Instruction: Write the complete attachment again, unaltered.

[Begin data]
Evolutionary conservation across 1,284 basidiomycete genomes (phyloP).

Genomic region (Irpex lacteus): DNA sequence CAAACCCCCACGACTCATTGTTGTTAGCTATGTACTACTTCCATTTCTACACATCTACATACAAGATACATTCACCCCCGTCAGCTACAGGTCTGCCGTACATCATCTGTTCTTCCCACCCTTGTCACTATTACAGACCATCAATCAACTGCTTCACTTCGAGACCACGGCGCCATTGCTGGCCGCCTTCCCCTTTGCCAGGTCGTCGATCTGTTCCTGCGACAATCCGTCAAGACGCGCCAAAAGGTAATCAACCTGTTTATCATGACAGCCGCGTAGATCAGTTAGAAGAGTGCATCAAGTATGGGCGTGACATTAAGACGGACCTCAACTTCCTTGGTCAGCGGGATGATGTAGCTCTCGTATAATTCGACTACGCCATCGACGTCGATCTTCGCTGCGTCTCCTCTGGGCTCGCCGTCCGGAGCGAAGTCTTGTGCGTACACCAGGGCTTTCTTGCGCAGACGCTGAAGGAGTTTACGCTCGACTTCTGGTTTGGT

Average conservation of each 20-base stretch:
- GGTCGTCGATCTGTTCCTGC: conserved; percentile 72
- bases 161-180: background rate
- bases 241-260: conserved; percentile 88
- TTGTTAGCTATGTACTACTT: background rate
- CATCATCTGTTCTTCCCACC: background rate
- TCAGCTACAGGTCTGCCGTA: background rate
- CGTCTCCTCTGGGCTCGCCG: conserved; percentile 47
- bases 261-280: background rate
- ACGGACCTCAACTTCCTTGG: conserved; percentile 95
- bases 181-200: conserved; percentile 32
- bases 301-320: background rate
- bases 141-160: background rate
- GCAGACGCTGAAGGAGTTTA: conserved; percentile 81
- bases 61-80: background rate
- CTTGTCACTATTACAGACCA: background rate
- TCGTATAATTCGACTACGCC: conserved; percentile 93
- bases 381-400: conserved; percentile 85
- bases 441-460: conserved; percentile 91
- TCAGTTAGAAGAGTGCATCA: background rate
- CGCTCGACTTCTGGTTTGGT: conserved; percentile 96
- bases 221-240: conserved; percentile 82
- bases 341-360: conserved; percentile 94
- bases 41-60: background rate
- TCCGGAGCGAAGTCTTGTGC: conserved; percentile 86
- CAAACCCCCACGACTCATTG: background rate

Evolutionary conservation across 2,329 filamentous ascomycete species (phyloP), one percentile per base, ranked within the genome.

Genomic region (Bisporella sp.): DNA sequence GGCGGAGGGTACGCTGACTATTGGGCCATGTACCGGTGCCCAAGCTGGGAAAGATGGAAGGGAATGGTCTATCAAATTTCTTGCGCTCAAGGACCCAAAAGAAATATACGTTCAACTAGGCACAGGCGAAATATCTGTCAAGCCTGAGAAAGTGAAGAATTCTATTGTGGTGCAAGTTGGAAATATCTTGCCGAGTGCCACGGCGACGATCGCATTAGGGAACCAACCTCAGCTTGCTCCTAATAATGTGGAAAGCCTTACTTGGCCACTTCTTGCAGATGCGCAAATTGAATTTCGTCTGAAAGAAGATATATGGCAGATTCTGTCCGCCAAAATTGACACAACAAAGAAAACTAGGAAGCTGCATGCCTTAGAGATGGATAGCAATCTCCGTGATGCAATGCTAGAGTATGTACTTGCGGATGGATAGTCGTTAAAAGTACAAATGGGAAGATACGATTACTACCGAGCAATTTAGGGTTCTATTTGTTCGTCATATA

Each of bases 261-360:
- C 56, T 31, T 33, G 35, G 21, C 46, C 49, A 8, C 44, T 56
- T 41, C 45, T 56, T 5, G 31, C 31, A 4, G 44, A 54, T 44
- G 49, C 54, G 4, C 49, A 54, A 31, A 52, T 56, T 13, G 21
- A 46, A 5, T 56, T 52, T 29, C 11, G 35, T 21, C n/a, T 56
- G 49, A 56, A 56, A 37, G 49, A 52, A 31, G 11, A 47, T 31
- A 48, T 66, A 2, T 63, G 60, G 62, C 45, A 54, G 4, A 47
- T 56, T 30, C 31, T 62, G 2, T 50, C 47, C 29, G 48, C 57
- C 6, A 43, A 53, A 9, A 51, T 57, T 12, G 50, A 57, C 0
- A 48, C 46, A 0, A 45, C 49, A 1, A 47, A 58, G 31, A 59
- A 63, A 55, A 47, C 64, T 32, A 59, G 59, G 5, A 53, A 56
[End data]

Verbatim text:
Evolutionary conservation across 1,284 basidiomycete genomes (phyloP).

Genomic region (Irpex lacteus): DNA sequence CAAACCCCCACGACTCATTGTTGTTAGCTATGTACTACTTCCATTTCTACACATCTACATACAAGATACATTCACCCCCGTCAGCTACAGGTCTGCCGTACATCATCTGTTCTTCCCACCCTTGTCACTATTACAGACCATCAATCAACTGCTTCACTTCGAGACCACGGCGCCATTGCTGGCCGCCTTCCCCTTTGCCAGGTCGTCGATCTGTTCCTGCGACAATCCGTCAAGACGCGCCAAAAGGTAATCAACCTGTTTATCATGACAGCCGCGTAGATCAGTTAGAAGAGTGCATCAAGTATGGGCGTGACATTAAGACGGACCTCAACTTCCTTGGTCAGCGGGATGATGTAGCTCTCGTATAATTCGACTACGCCATCGACGTCGATCTTCGCTGCGTCTCCTCTGGGCTCGCCGTCCGGAGCGAAGTCTTGTGCGTACACCAGGGCTTTCTTGCGCAGACGCTGAAGGAGTTTACGCTCGACTTCTGGTTTGGT

Average conservation of each 20-base stretch:
- GGTCGTCGATCTGTTCCTGC: conserved; percentile 72
- bases 161-180: background rate
- bases 241-260: conserved; percentile 88
- TTGTTAGCTATGTACTACTT: background rate
- CATCATCTGTTCTTCCCACC: background rate
- TCAGCTACAGGTCTGCCGTA: background rate
- CGTCTCCTCTGGGCTCGCCG: conserved; percentile 47
- bases 261-280: background rate
- ACGGACCTCAACTTCCTTGG: conserved; percentile 95
- bases 181-200: conserved; percentile 32
- bases 301-320: background rate
- bases 141-160: background rate
- GCAGACGCTGAAGGAGTTTA: conserved; percentile 81
- bases 61-80: background rate
- CTTGTCACTATTACAGACCA: background rate
- TCGTATAATTCGACTACGCC: conserved; percentile 93
- bases 381-400: conserved; percentile 85
- bases 441-460: conserved; percentile 91
- TCAGTTAGAAGAGTGCATCA: background rate
- CGCTCGACTTCTGGTTTGGT: conserved; percentile 96
- bases 221-240: conserved; percentile 82
- bases 341-360: conserved; percentile 94
- bases 41-60: background rate
- TCCGGAGCGAAGTCTTGTGC: conserved; percentile 86
- CAAACCCCCACGACTCATTG: background rate

Evolutionary conservation across 2,329 filamentous ascomycete species (phyloP), one percentile per base, ranked within the genome.

Genomic region (Bisporella sp.): DNA sequence GGCGGAGGGTACGCTGACTATTGGGCCATGTACCGGTGCCCAAGCTGGGAAAGATGGAAGGGAATGGTCTATCAAATTTCTTGCGCTCAAGGACCCAAAAGAAATATACGTTCAACTAGGCACAGGCGAAATATCTGTCAAGCCTGAGAAAGTGAAGAATTCTATTGTGGTGCAAGTTGGAAATATCTTGCCGAGTGCCACGGCGACGATCGCATTAGGGAACCAACCTCAGCTTGCTCCTAATAATGTGGAAAGCCTTACTTGGCCACTTCTTGCAGATGCGCAAATTGAATTTCGTCTGAAAGAAGATATATGGCAGATTCTGTCCGCCAAAATTGACACAACAAAGAAAACTAGGAAGCTGCATGCCTTAGAGATGGATAGCAATCTCCGTGATGCAATGCTAGAGTATGTACTTGCGGATGGATAGTCGTTAAAAGTACAAATGGGAAGATACGATTACTACCGAGCAATTTAGGGTTCTATTTGTTCGTCATATA

Each of bases 261-360:
- C 56, T 31, T 33, G 35, G 21, C 46, C 49, A 8, C 44, T 56
- T 41, C 45, T 56, T 5, G 31, C 31, A 4, G 44, A 54, T 44
- G 49, C 54, G 4, C 49, A 54, A 31, A 52, T 56, T 13, G 21
- A 46, A 5, T 56, T 52, T 29, C 11, G 35, T 21, C n/a, T 56
- G 49, A 56, A 56, A 37, G 49, A 52, A 31, G 11, A 47, T 31
- A 48, T 66, A 2, T 63, G 60, G 62, C 45, A 54, G 4, A 47
- T 56, T 30, C 31, T 62, G 2, T 50, C 47, C 29, G 48, C 57
- C 6, A 43, A 53, A 9, A 51, T 57, T 12, G 50, A 57, C 0
- A 48, C 46, A 0, A 45, C 49, A 1, A 47, A 58, G 31, A 59
- A 63, A 55, A 47, C 64, T 32, A 59, G 59, G 5, A 53, A 56